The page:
A poultry farmer has taken an extreme measure in giving away 4,000 ducks after a dispute with his supplier, Cherry Valley.
Ian Chisholm of the Fair Trade Egg Company said his business and plans for the future had been derailed by a flock of 4,000 ducks intended for egg production being almost 11% male.
He told Poultry World that a cashflow crisis caused by fewer eggs than expected and wasted feed led to his decision to give the birds away to the public “for welfare reasons”.
Cherry Valley said an offer to feed the ducks and remove them from the farm had been declined.
However, Mr Chisholm said the terms of that offer were that it would be in full and final settlement – which would mean he could not then pursue Cherry Valley for any compensation.
The ducks, which were bought as day-olds in June 2013, came into lay in November and in the new year, lower-than-expected production became apparent.
“The problem with having too many males is that they end up overmating the females, and killing them,” he said. This is compounded by the male ducks taking feed and producing no eggs.
Mr Chisholm said he felt Cherry Valley had not made a sufficient offer of compensation against losses caused by the males in the flock.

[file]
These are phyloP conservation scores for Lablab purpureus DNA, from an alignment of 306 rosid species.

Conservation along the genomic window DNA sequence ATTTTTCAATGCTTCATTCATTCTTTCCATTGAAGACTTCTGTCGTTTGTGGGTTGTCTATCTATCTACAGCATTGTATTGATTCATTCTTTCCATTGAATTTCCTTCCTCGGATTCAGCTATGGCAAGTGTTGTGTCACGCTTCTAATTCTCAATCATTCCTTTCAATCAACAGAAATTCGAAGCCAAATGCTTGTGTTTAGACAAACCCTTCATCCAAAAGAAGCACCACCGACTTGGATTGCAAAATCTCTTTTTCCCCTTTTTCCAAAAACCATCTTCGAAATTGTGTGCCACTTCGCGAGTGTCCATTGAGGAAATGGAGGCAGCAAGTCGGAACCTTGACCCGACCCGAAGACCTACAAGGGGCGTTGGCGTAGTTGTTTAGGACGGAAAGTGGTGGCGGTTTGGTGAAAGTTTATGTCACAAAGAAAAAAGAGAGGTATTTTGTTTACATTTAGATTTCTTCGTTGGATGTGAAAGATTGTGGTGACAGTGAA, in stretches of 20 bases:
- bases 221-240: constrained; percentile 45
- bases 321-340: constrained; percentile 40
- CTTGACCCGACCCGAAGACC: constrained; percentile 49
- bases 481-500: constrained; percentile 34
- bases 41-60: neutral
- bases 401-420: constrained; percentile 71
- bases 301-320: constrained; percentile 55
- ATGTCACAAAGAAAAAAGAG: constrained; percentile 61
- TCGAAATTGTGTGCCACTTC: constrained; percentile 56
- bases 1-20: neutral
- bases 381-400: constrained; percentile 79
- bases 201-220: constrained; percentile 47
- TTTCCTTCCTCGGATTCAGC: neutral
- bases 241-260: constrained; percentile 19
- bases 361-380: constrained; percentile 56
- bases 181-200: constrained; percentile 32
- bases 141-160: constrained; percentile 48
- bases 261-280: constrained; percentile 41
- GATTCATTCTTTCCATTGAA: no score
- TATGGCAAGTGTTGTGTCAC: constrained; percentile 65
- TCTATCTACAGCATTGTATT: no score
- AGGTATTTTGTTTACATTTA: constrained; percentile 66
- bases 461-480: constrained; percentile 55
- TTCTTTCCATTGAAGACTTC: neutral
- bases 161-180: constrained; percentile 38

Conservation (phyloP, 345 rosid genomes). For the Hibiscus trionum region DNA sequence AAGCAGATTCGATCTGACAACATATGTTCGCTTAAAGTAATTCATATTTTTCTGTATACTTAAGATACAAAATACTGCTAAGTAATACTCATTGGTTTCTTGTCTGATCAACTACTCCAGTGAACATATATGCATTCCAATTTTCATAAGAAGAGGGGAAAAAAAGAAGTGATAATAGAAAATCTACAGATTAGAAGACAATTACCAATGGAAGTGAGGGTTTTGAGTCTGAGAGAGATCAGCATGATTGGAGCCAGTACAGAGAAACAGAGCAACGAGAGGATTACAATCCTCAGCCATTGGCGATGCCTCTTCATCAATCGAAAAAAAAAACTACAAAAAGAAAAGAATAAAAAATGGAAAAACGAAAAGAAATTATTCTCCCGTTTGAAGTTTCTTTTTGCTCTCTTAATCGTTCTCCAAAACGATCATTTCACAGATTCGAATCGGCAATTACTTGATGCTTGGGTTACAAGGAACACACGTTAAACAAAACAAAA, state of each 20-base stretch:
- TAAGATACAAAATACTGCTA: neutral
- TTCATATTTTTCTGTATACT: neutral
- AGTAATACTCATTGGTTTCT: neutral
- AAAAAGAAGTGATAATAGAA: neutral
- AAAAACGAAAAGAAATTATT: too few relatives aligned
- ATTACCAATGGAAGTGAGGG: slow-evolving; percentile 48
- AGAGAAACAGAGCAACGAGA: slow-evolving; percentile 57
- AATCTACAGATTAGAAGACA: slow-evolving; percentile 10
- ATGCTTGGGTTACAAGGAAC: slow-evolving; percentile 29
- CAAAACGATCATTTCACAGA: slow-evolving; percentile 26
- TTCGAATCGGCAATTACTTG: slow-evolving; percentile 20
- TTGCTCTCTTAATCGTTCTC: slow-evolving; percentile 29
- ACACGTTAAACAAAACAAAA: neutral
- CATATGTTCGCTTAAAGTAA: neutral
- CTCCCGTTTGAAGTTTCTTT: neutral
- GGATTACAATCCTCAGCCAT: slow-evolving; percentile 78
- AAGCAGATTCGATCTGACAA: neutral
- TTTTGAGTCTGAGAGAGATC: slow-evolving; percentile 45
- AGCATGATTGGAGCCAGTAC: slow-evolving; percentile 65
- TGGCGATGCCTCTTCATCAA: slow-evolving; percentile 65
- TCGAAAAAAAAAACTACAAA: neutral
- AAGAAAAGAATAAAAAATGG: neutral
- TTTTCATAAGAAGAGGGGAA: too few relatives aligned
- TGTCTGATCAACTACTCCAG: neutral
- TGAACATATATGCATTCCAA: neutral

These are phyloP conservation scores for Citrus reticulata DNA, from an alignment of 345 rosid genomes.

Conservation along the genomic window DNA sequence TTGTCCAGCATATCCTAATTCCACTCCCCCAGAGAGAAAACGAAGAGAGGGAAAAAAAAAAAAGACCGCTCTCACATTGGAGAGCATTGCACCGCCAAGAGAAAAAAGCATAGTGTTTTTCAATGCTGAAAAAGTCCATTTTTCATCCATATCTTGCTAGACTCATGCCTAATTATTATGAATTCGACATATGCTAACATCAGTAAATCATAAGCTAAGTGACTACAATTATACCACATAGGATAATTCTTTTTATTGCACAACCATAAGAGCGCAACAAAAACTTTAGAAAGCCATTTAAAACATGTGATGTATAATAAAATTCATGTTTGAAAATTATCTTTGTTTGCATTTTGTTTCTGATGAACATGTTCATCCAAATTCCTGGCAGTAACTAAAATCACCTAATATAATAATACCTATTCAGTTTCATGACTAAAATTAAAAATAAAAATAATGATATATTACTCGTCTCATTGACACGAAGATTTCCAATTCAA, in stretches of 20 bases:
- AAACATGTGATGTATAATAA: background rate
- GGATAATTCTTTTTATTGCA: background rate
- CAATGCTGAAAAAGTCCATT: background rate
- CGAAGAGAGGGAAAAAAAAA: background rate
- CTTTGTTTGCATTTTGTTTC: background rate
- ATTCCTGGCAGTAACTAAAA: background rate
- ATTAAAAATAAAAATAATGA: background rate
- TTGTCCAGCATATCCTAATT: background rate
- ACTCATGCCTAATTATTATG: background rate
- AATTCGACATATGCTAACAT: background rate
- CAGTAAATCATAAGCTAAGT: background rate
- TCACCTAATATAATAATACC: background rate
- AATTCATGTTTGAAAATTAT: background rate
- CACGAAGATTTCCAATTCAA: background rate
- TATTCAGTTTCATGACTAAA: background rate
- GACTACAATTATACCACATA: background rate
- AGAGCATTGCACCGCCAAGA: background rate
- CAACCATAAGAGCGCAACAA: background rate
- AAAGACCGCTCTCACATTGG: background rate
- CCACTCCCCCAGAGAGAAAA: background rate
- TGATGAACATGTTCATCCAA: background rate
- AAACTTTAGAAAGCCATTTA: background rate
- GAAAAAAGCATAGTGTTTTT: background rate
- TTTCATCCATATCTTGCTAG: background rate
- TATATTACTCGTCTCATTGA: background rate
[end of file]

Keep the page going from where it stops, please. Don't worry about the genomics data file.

Cherry Valley managing director John Vernam said the company “was doing its very best to be fair” to rectify the problem flock. “As soon as we knew about the problem we sent somebody to remove the male ducks (on 25 June), and engaged in conversation with Mr Chisholm about the cost incurred,” he said.
“Last week he contacted us, highlighting welfare issues because of a lack of feed, so we offered to provide feed for the birds and to then remove the birds from his site, but he declined the offer.”
Mr Vernam also noted that, while the percentage of male ducks had been too high for a commercial laying unit, normal breeder flocks would have between 20%-25% males without any management issues or negative effect on flock welfare or performance.